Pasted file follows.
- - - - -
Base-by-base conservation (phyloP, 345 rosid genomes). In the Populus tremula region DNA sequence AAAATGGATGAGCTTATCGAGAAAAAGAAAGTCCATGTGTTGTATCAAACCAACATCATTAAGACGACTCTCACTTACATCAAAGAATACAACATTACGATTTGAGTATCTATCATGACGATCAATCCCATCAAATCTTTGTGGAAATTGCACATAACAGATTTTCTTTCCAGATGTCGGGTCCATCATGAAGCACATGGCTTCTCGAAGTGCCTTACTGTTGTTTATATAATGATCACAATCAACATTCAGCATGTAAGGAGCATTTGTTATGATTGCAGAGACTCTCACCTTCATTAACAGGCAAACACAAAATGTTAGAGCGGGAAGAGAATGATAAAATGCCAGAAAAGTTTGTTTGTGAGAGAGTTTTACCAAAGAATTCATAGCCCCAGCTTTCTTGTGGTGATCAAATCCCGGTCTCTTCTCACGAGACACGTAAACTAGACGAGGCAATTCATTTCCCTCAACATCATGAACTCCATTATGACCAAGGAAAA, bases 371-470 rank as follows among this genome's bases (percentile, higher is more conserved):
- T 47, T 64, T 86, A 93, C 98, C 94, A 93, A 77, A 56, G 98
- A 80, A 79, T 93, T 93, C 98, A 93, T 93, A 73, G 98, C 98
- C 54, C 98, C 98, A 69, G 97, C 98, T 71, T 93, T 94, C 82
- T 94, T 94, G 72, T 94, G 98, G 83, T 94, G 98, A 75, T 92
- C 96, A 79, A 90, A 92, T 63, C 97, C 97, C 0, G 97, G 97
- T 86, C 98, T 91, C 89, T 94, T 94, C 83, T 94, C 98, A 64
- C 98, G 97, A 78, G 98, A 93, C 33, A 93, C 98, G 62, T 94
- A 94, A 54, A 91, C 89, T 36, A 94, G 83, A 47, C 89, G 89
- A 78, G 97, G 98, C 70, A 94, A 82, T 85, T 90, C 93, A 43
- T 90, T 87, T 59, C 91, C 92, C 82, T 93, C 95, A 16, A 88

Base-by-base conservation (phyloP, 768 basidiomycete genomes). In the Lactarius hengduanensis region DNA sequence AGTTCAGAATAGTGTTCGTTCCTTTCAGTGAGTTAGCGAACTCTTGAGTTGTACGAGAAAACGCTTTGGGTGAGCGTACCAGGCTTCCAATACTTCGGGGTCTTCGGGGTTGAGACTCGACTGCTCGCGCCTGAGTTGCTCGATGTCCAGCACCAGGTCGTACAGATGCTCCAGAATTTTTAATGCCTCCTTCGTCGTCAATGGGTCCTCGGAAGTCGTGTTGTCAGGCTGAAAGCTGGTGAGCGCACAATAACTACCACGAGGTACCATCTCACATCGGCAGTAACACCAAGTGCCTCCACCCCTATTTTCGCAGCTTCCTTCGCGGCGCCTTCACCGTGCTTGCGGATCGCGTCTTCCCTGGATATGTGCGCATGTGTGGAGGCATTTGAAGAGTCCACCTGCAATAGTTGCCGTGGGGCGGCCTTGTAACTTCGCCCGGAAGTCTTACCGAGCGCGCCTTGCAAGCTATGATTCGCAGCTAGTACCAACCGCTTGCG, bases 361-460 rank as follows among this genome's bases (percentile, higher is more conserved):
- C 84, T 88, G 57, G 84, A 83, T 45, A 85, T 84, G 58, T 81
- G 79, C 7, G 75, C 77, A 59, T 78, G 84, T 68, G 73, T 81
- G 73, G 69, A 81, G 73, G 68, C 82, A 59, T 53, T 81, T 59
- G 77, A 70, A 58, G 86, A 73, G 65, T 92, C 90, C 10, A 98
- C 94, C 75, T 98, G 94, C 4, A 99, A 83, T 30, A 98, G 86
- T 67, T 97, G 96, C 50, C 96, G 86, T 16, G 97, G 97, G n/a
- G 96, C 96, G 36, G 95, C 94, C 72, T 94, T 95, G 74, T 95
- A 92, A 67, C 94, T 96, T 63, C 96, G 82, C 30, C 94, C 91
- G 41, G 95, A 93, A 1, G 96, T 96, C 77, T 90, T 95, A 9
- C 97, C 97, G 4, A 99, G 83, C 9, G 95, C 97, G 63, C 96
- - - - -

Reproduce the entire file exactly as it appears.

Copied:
Base-by-base conservation (phyloP, 345 rosid genomes). In the Populus tremula region DNA sequence AAAATGGATGAGCTTATCGAGAAAAAGAAAGTCCATGTGTTGTATCAAACCAACATCATTAAGACGACTCTCACTTACATCAAAGAATACAACATTACGATTTGAGTATCTATCATGACGATCAATCCCATCAAATCTTTGTGGAAATTGCACATAACAGATTTTCTTTCCAGATGTCGGGTCCATCATGAAGCACATGGCTTCTCGAAGTGCCTTACTGTTGTTTATATAATGATCACAATCAACATTCAGCATGTAAGGAGCATTTGTTATGATTGCAGAGACTCTCACCTTCATTAACAGGCAAACACAAAATGTTAGAGCGGGAAGAGAATGATAAAATGCCAGAAAAGTTTGTTTGTGAGAGAGTTTTACCAAAGAATTCATAGCCCCAGCTTTCTTGTGGTGATCAAATCCCGGTCTCTTCTCACGAGACACGTAAACTAGACGAGGCAATTCATTTCCCTCAACATCATGAACTCCATTATGACCAAGGAAAA, bases 371-470 rank as follows among this genome's bases (percentile, higher is more conserved):
- T 47, T 64, T 86, A 93, C 98, C 94, A 93, A 77, A 56, G 98
- A 80, A 79, T 93, T 93, C 98, A 93, T 93, A 73, G 98, C 98
- C 54, C 98, C 98, A 69, G 97, C 98, T 71, T 93, T 94, C 82
- T 94, T 94, G 72, T 94, G 98, G 83, T 94, G 98, A 75, T 92
- C 96, A 79, A 90, A 92, T 63, C 97, C 97, C 0, G 97, G 97
- T 86, C 98, T 91, C 89, T 94, T 94, C 83, T 94, C 98, A 64
- C 98, G 97, A 78, G 98, A 93, C 33, A 93, C 98, G 62, T 94
- A 94, A 54, A 91, C 89, T 36, A 94, G 83, A 47, C 89, G 89
- A 78, G 97, G 98, C 70, A 94, A 82, T 85, T 90, C 93, A 43
- T 90, T 87, T 59, C 91, C 92, C 82, T 93, C 95, A 16, A 88

Base-by-base conservation (phyloP, 768 basidiomycete genomes). In the Lactarius hengduanensis region DNA sequence AGTTCAGAATAGTGTTCGTTCCTTTCAGTGAGTTAGCGAACTCTTGAGTTGTACGAGAAAACGCTTTGGGTGAGCGTACCAGGCTTCCAATACTTCGGGGTCTTCGGGGTTGAGACTCGACTGCTCGCGCCTGAGTTGCTCGATGTCCAGCACCAGGTCGTACAGATGCTCCAGAATTTTTAATGCCTCCTTCGTCGTCAATGGGTCCTCGGAAGTCGTGTTGTCAGGCTGAAAGCTGGTGAGCGCACAATAACTACCACGAGGTACCATCTCACATCGGCAGTAACACCAAGTGCCTCCACCCCTATTTTCGCAGCTTCCTTCGCGGCGCCTTCACCGTGCTTGCGGATCGCGTCTTCCCTGGATATGTGCGCATGTGTGGAGGCATTTGAAGAGTCCACCTGCAATAGTTGCCGTGGGGCGGCCTTGTAACTTCGCCCGGAAGTCTTACCGAGCGCGCCTTGCAAGCTATGATTCGCAGCTAGTACCAACCGCTTGCG, bases 361-460 rank as follows among this genome's bases (percentile, higher is more conserved):
- C 84, T 88, G 57, G 84, A 83, T 45, A 85, T 84, G 58, T 81
- G 79, C 7, G 75, C 77, A 59, T 78, G 84, T 68, G 73, T 81
- G 73, G 69, A 81, G 73, G 68, C 82, A 59, T 53, T 81, T 59
- G 77, A 70, A 58, G 86, A 73, G 65, T 92, C 90, C 10, A 98
- C 94, C 75, T 98, G 94, C 4, A 99, A 83, T 30, A 98, G 86
- T 67, T 97, G 96, C 50, C 96, G 86, T 16, G 97, G 97, G n/a
- G 96, C 96, G 36, G 95, C 94, C 72, T 94, T 95, G 74, T 95
- A 92, A 67, C 94, T 96, T 63, C 96, G 82, C 30, C 94, C 91
- G 41, G 95, A 93, A 1, G 96, T 96, C 77, T 90, T 95, A 9
- C 97, C 97, G 4, A 99, G 83, C 9, G 95, C 97, G 63, C 96